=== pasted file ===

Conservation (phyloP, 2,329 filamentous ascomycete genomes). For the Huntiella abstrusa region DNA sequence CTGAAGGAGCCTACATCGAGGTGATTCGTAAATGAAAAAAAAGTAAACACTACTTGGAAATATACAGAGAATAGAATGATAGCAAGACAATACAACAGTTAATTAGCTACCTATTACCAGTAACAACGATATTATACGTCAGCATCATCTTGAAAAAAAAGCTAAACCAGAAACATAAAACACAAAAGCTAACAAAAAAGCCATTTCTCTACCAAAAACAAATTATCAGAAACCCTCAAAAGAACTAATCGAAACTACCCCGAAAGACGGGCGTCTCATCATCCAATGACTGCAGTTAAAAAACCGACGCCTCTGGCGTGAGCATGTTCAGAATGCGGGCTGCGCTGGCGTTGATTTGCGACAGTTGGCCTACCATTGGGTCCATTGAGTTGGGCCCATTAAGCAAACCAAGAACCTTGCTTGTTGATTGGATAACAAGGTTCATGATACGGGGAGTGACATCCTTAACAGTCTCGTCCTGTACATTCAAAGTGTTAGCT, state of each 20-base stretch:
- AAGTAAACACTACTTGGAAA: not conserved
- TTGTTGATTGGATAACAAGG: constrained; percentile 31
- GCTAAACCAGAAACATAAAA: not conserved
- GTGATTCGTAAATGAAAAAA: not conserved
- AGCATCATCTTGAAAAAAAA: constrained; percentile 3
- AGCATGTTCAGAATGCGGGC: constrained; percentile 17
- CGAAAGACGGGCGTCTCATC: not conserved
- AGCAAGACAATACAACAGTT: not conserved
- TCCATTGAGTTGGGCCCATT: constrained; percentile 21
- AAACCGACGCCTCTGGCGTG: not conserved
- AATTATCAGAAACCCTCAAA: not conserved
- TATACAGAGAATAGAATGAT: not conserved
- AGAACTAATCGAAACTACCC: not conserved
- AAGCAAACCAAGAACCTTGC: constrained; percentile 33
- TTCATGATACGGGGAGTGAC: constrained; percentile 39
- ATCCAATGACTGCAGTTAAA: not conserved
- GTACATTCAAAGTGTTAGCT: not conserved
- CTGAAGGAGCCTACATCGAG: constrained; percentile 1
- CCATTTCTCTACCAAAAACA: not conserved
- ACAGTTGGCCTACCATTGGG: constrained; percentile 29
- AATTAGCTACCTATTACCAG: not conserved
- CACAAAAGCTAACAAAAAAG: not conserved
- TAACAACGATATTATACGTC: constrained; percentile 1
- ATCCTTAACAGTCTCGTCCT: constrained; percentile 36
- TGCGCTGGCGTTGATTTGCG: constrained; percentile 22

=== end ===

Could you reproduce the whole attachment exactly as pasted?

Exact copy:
Conservation (phyloP, 2,329 filamentous ascomycete genomes). For the Huntiella abstrusa region DNA sequence CTGAAGGAGCCTACATCGAGGTGATTCGTAAATGAAAAAAAAGTAAACACTACTTGGAAATATACAGAGAATAGAATGATAGCAAGACAATACAACAGTTAATTAGCTACCTATTACCAGTAACAACGATATTATACGTCAGCATCATCTTGAAAAAAAAGCTAAACCAGAAACATAAAACACAAAAGCTAACAAAAAAGCCATTTCTCTACCAAAAACAAATTATCAGAAACCCTCAAAAGAACTAATCGAAACTACCCCGAAAGACGGGCGTCTCATCATCCAATGACTGCAGTTAAAAAACCGACGCCTCTGGCGTGAGCATGTTCAGAATGCGGGCTGCGCTGGCGTTGATTTGCGACAGTTGGCCTACCATTGGGTCCATTGAGTTGGGCCCATTAAGCAAACCAAGAACCTTGCTTGTTGATTGGATAACAAGGTTCATGATACGGGGAGTGACATCCTTAACAGTCTCGTCCTGTACATTCAAAGTGTTAGCT, state of each 20-base stretch:
- AAGTAAACACTACTTGGAAA: not conserved
- TTGTTGATTGGATAACAAGG: constrained; percentile 31
- GCTAAACCAGAAACATAAAA: not conserved
- GTGATTCGTAAATGAAAAAA: not conserved
- AGCATCATCTTGAAAAAAAA: constrained; percentile 3
- AGCATGTTCAGAATGCGGGC: constrained; percentile 17
- CGAAAGACGGGCGTCTCATC: not conserved
- AGCAAGACAATACAACAGTT: not conserved
- TCCATTGAGTTGGGCCCATT: constrained; percentile 21
- AAACCGACGCCTCTGGCGTG: not conserved
- AATTATCAGAAACCCTCAAA: not conserved
- TATACAGAGAATAGAATGAT: not conserved
- AGAACTAATCGAAACTACCC: not conserved
- AAGCAAACCAAGAACCTTGC: constrained; percentile 33
- TTCATGATACGGGGAGTGAC: constrained; percentile 39
- ATCCAATGACTGCAGTTAAA: not conserved
- GTACATTCAAAGTGTTAGCT: not conserved
- CTGAAGGAGCCTACATCGAG: constrained; percentile 1
- CCATTTCTCTACCAAAAACA: not conserved
- ACAGTTGGCCTACCATTGGG: constrained; percentile 29
- AATTAGCTACCTATTACCAG: not conserved
- CACAAAAGCTAACAAAAAAG: not conserved
- TAACAACGATATTATACGTC: constrained; percentile 1
- ATCCTTAACAGTCTCGTCCT: constrained; percentile 36
- TGCGCTGGCGTTGATTTGCG: constrained; percentile 22